POLITICAL PARTY: an organization that typically seeks to influence, or entirely control, government policy, usually by nominating candidates with aligned political views and trying to seat them in political office


We in the United States have become accustomed to the presence of two major political parties which dominate the electoral and governance processes. The Democratic Party and the Republican Party have a pretty good hold on the process, although there are a myriad of small, single-interest parties who exert their presence in most national elections and in some local elections.     From time to time a strong third party erupts and there is a new dynamic for a season, but it has been hard for third party organizations to be successful in electing candidates.  For the most part, third party candidates have functioned as “spoilers,” drawing votes from one or the other of the two major parties and thus disrupting the balance.

However, there is more and more dissatisfaction in America with the two parties as they are currently organized.   The Republican Party, for all intents and purposes, is struggling unsuccessfully with the strong voice or the so-called Tea Party elements and other right wing bodies who seem to have captured the strength of the Party.   Traditional Republicans are dissatisfied with the drift of the Party to the right and are either silenced or are abandoning the Party.

And on the Democratic side of the chambers, there are some in the Democratic Party who believe the leadership is bowing to the conservatives too much and the Party should reflect a more liberal, progressive bent.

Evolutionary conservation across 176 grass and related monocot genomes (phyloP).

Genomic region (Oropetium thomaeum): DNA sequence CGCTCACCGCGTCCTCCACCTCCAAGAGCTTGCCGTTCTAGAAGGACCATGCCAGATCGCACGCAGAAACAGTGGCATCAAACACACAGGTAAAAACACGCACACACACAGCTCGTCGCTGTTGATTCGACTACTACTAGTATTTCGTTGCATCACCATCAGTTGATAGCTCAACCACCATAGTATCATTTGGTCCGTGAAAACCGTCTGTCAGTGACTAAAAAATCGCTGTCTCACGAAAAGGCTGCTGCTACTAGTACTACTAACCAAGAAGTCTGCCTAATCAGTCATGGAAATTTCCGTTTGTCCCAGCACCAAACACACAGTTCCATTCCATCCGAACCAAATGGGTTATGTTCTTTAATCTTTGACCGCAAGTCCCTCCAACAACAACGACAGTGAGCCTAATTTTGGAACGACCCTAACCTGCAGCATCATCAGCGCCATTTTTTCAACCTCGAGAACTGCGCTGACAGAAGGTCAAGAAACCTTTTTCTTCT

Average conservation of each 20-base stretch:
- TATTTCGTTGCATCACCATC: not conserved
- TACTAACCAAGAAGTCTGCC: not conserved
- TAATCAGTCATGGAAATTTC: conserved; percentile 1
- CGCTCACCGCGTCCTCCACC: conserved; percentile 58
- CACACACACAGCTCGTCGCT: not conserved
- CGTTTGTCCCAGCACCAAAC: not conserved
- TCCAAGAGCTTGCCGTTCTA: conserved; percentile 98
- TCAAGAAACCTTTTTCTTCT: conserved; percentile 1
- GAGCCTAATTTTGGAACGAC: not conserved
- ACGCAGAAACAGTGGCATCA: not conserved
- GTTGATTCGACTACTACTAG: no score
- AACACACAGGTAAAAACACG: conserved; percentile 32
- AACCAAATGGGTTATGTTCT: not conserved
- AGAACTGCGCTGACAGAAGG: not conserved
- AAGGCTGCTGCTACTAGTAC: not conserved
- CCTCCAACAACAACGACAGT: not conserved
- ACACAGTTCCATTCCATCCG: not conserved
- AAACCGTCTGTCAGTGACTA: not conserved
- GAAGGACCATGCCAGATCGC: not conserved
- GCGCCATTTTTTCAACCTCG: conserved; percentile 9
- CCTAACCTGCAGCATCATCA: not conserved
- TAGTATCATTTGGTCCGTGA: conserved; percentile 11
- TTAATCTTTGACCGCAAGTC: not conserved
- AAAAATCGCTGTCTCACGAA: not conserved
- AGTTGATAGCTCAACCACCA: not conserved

There are calls for a third party which is made up of moderates from  both the Republican and Democratic families.  In Rhode Island, for instance, there is a Moderate Party which is aimed in that direction, but which isn’t “sexy” enough to capture the interest of serious political voters.

What is signalled, I believe, is a redefinition of the two Major Parties.   That’s not to say there isn’t room for a third party on the ballot.  (It just isn’t practical to expect it to be able to compete with numbers and the money in the two big parties.)    But if both the Republican and Democratic Parties were to step back and take a serious look at themselves and ask what it is that they have to offer to the  American people, a restructuring would be a natural outcome.   Like a baseball team that is having a “rebuilding year” it might mean a dip in success for one political “season,” but the long-term picture might be beneficial.

My Republican friends aren’t happy with what they see coming in the Republican Party, and my Democratic friends are disenchanted with the diminishing of social justice issues which have characterized the Democratic Party for many years.   In the end, what we have before us are two parties in conflict, not only with each other, but with themselves.   Is that what creates good elections and good government?  I don’t think so.


Illustration Credit:  photo_EC ON

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